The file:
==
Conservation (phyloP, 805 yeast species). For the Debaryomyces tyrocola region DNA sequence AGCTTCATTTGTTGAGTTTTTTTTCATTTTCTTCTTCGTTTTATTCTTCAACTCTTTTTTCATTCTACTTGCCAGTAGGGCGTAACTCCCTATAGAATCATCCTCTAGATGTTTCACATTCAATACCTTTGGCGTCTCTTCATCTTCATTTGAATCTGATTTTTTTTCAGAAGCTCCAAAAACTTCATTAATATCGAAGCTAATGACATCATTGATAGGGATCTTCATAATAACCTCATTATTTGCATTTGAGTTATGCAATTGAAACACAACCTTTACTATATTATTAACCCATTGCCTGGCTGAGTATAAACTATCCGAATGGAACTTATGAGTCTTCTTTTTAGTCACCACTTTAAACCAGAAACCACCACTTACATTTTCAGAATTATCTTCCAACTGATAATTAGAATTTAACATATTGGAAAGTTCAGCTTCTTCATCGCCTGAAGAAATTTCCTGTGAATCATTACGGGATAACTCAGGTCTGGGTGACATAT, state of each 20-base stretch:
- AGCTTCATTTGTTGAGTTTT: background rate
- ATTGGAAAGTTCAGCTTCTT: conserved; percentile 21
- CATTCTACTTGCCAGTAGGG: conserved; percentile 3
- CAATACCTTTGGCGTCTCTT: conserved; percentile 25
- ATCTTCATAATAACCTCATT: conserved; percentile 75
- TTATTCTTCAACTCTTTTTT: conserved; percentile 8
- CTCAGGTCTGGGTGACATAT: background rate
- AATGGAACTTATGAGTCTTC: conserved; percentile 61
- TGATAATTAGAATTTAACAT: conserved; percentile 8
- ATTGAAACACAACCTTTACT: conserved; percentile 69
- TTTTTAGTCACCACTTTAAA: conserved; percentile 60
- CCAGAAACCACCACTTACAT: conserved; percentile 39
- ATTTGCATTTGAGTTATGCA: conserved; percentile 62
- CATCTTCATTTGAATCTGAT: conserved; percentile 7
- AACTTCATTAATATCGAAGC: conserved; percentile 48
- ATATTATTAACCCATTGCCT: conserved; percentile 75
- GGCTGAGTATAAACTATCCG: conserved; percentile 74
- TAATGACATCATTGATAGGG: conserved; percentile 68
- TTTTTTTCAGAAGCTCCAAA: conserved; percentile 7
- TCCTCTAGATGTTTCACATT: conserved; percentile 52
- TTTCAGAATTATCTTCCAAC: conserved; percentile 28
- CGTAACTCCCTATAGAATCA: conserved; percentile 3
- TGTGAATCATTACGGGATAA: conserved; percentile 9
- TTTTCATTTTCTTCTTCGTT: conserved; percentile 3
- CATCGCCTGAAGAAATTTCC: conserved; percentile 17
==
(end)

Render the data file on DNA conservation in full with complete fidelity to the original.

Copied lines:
Conservation (phyloP, 805 yeast species). For the Debaryomyces tyrocola region DNA sequence AGCTTCATTTGTTGAGTTTTTTTTCATTTTCTTCTTCGTTTTATTCTTCAACTCTTTTTTCATTCTACTTGCCAGTAGGGCGTAACTCCCTATAGAATCATCCTCTAGATGTTTCACATTCAATACCTTTGGCGTCTCTTCATCTTCATTTGAATCTGATTTTTTTTCAGAAGCTCCAAAAACTTCATTAATATCGAAGCTAATGACATCATTGATAGGGATCTTCATAATAACCTCATTATTTGCATTTGAGTTATGCAATTGAAACACAACCTTTACTATATTATTAACCCATTGCCTGGCTGAGTATAAACTATCCGAATGGAACTTATGAGTCTTCTTTTTAGTCACCACTTTAAACCAGAAACCACCACTTACATTTTCAGAATTATCTTCCAACTGATAATTAGAATTTAACATATTGGAAAGTTCAGCTTCTTCATCGCCTGAAGAAATTTCCTGTGAATCATTACGGGATAACTCAGGTCTGGGTGACATAT, state of each 20-base stretch:
- AGCTTCATTTGTTGAGTTTT: background rate
- ATTGGAAAGTTCAGCTTCTT: conserved; percentile 21
- CATTCTACTTGCCAGTAGGG: conserved; percentile 3
- CAATACCTTTGGCGTCTCTT: conserved; percentile 25
- ATCTTCATAATAACCTCATT: conserved; percentile 75
- TTATTCTTCAACTCTTTTTT: conserved; percentile 8
- CTCAGGTCTGGGTGACATAT: background rate
- AATGGAACTTATGAGTCTTC: conserved; percentile 61
- TGATAATTAGAATTTAACAT: conserved; percentile 8
- ATTGAAACACAACCTTTACT: conserved; percentile 69
- TTTTTAGTCACCACTTTAAA: conserved; percentile 60
- CCAGAAACCACCACTTACAT: conserved; percentile 39
- ATTTGCATTTGAGTTATGCA: conserved; percentile 62
- CATCTTCATTTGAATCTGAT: conserved; percentile 7
- AACTTCATTAATATCGAAGC: conserved; percentile 48
- ATATTATTAACCCATTGCCT: conserved; percentile 75
- GGCTGAGTATAAACTATCCG: conserved; percentile 74
- TAATGACATCATTGATAGGG: conserved; percentile 68
- TTTTTTTCAGAAGCTCCAAA: conserved; percentile 7
- TCCTCTAGATGTTTCACATT: conserved; percentile 52
- TTTCAGAATTATCTTCCAAC: conserved; percentile 28
- CGTAACTCCCTATAGAATCA: conserved; percentile 3
- TGTGAATCATTACGGGATAA: conserved; percentile 9
- TTTTCATTTTCTTCTTCGTT: conserved; percentile 3
- CATCGCCTGAAGAAATTTCC: conserved; percentile 17